Abject Relations presents an alternative approach to anorexia, long considered the epitome of a Western obsession with individualism, beauty, self-control, and autonomy. Through detailed ethnographic investigations, Megan Warin looks at the heart of what it means to live with anorexia on a daily basis. Participants describe difficulties with social relatedness, not being at home in their body, and feeling disgusting and worthless. For them, anorexia becomes a seductive and empowering practice that cleanses bodies of shame and guilt, becomes a friend and support, and allows them to forge new social relations. Unraveling anorexia's complex relationships and contradictions, Warin provides a new theoretical perspective rooted in a socio-cultural context of bodies and gender. "Abject Relations" departs from conventional psychotherapy approaches and offers a different 'logic', one that involves the shifting forces of power, disgust, and desire and provides new ways of thinking that may have implications for future treatment regimes.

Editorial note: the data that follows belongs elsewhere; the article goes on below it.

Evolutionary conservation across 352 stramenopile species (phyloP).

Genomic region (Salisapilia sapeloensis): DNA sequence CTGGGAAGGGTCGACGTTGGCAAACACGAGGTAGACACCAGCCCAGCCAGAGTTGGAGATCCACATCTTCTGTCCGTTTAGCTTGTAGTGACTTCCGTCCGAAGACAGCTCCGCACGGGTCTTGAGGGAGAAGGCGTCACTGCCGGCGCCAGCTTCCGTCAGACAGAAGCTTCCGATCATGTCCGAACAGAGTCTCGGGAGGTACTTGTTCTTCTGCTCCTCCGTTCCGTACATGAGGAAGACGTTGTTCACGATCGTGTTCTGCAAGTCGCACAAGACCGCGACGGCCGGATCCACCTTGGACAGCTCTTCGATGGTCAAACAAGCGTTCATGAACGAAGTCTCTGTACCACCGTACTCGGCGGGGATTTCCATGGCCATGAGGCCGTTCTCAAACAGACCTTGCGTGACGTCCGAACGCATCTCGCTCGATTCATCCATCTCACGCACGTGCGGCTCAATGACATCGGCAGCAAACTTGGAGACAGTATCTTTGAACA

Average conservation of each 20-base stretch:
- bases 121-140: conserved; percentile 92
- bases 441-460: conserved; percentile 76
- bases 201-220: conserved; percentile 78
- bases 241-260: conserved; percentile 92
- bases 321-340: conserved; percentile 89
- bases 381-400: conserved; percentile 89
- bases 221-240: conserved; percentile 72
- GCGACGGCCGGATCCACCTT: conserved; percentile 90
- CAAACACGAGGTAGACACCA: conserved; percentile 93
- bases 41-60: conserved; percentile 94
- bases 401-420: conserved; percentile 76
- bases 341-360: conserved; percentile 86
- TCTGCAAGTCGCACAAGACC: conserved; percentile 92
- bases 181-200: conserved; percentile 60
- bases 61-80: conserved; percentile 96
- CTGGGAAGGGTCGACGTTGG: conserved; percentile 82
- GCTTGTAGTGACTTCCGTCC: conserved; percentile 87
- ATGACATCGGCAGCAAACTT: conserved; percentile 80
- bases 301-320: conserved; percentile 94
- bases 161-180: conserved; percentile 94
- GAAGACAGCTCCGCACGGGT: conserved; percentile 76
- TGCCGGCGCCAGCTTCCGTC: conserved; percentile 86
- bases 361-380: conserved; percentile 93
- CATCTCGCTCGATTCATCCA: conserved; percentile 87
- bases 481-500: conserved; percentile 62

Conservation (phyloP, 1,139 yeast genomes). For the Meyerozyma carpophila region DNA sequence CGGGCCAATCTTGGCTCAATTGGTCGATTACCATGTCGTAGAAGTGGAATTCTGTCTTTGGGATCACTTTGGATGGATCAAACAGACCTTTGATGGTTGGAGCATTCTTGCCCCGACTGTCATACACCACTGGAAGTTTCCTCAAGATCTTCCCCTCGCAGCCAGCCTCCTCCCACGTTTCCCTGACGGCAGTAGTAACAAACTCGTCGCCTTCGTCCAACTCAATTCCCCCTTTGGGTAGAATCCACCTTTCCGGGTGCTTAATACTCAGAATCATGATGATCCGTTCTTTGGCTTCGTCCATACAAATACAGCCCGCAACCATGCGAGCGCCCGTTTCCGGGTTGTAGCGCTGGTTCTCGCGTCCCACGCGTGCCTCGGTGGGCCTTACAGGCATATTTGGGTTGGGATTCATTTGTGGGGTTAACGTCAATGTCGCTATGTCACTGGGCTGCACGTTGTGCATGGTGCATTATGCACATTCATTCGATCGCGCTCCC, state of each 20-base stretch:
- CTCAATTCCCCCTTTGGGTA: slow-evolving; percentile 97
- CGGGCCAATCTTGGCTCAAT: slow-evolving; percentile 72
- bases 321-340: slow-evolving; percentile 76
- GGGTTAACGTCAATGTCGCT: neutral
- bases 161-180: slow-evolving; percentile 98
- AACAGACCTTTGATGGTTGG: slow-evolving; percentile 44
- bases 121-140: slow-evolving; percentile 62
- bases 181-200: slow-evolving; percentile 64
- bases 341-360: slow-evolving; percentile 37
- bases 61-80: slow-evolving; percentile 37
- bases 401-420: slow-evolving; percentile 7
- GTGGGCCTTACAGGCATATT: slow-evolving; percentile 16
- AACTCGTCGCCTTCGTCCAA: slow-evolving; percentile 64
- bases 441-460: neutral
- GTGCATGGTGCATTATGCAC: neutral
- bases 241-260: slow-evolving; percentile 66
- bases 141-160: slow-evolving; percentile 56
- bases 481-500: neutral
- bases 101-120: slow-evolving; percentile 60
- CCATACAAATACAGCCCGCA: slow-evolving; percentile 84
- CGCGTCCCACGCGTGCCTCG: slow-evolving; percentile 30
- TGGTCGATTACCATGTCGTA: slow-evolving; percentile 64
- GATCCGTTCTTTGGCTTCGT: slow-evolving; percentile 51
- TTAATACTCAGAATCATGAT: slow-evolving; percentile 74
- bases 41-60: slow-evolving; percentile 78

MEGAN WARIN is a social anthropologist who has worked in psychiatry, gender studies, and public health at various institutions, including Durham University, the University of Adelaide, and Flinders University of South Australia.
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